The cycle of atmospheric cadmium over the North Pacific Ocean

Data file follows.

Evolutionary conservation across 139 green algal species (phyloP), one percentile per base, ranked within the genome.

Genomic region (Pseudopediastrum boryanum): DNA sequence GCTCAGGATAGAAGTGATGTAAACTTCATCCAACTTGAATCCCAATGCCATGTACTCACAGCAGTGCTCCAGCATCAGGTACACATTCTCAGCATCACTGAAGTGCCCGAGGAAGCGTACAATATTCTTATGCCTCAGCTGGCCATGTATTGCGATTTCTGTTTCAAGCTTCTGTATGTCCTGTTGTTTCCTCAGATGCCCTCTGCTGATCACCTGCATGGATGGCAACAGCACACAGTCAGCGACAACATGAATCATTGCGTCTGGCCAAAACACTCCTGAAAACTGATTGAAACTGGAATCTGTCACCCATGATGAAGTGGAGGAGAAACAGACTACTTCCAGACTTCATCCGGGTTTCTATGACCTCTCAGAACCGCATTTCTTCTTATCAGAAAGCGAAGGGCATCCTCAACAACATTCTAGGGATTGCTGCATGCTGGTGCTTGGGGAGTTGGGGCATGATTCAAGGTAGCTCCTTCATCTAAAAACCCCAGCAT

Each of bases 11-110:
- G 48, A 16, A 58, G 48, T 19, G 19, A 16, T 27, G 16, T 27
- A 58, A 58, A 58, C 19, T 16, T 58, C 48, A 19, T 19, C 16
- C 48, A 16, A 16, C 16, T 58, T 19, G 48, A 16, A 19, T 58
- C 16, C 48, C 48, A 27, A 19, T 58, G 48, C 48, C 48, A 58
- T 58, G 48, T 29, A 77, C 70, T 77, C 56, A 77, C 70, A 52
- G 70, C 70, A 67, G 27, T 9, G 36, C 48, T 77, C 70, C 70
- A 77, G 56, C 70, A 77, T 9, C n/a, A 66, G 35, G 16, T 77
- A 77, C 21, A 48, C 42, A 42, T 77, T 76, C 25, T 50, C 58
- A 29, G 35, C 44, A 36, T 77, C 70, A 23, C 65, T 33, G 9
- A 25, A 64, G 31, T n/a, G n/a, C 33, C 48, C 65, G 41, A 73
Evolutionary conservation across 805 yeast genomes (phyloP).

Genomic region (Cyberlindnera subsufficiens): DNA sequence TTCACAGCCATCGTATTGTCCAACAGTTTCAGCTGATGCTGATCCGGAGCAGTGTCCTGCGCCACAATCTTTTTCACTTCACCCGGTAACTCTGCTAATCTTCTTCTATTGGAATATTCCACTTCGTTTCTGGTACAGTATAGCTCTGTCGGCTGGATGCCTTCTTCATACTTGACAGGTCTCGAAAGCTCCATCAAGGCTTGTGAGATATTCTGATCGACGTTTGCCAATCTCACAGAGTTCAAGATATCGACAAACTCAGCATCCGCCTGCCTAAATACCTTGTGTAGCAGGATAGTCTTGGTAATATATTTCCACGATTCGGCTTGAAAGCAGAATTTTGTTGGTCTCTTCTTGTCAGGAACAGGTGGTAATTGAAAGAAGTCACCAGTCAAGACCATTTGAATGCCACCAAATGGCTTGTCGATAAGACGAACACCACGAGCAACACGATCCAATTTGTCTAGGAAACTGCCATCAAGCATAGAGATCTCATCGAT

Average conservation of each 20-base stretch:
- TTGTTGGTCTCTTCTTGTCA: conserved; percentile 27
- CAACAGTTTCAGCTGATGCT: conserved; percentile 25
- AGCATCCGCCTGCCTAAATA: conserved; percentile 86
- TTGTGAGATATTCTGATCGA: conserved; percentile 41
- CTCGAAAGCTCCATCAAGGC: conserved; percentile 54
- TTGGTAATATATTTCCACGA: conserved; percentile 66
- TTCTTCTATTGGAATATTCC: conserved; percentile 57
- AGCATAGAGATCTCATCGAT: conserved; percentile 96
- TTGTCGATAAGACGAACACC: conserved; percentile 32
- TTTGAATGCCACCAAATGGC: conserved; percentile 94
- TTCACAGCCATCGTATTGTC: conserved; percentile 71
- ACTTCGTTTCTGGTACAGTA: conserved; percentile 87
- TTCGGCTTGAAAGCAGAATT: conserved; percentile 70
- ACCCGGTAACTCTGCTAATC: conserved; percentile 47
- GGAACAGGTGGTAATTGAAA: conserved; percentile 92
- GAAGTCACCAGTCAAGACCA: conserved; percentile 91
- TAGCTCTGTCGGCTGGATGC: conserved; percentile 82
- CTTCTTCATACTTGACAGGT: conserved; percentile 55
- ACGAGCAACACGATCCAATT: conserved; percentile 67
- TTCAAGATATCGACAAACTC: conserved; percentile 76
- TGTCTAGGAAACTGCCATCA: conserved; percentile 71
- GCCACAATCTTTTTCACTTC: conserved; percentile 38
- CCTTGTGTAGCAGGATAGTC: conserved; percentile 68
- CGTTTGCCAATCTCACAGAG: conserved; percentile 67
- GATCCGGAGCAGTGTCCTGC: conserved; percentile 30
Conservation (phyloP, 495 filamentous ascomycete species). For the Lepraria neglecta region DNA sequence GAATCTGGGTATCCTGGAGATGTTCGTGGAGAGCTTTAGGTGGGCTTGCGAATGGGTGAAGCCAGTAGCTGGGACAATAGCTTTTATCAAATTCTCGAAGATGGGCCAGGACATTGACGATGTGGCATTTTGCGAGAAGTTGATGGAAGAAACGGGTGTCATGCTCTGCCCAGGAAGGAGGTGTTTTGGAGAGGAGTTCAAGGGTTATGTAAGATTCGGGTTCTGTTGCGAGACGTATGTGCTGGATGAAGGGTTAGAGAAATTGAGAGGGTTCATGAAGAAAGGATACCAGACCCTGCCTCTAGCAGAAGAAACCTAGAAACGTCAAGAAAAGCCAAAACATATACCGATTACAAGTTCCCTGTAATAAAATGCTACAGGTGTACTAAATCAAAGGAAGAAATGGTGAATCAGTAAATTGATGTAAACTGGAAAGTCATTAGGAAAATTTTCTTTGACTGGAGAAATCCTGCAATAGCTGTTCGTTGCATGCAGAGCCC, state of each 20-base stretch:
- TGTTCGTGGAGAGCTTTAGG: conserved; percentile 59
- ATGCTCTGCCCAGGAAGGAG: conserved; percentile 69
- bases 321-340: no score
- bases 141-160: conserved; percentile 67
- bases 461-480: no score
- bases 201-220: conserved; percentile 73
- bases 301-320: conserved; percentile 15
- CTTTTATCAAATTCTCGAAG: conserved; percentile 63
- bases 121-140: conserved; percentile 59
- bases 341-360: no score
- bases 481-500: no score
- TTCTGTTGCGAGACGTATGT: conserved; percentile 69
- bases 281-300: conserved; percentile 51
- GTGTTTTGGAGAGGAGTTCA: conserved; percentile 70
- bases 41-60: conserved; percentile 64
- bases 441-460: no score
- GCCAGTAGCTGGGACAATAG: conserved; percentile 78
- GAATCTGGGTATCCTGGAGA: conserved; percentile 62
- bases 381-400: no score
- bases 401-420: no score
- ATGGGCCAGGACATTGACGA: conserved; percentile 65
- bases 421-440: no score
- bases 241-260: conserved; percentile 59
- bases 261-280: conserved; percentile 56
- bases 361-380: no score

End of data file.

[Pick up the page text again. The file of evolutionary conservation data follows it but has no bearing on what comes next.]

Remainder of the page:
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Bulk aerosol, cascade impactor, precipitation, and seawater samples were collected for a study of atmospheric cadmium at two sites in the Central North Pacific Ocean. The results of the analyses of these samples strongly suggest that the primary source of atmospheric Cd is the long-range transport of anthropogenic pollutant aerosol from Asia and Japan. The atmospheric concentration of Cd ranged from 1 to 60 pg m-3 and was strongly correlated with the atmospheric Pb concentration. The deposition rate of atmospheric Cd was estimated to be between 6 and 70 ng m-2 d-1 during the spring, and this flux is an insignificant source of Cd found in the surface waters of the Central North Pacific. The dissolubility of atmospheric Cd in seawater was determined. Virtually all of the Cd was released into an operationally defined dissolved state within 6 h.DOI: 10.1034/j.1600-0889.1991.00002.x
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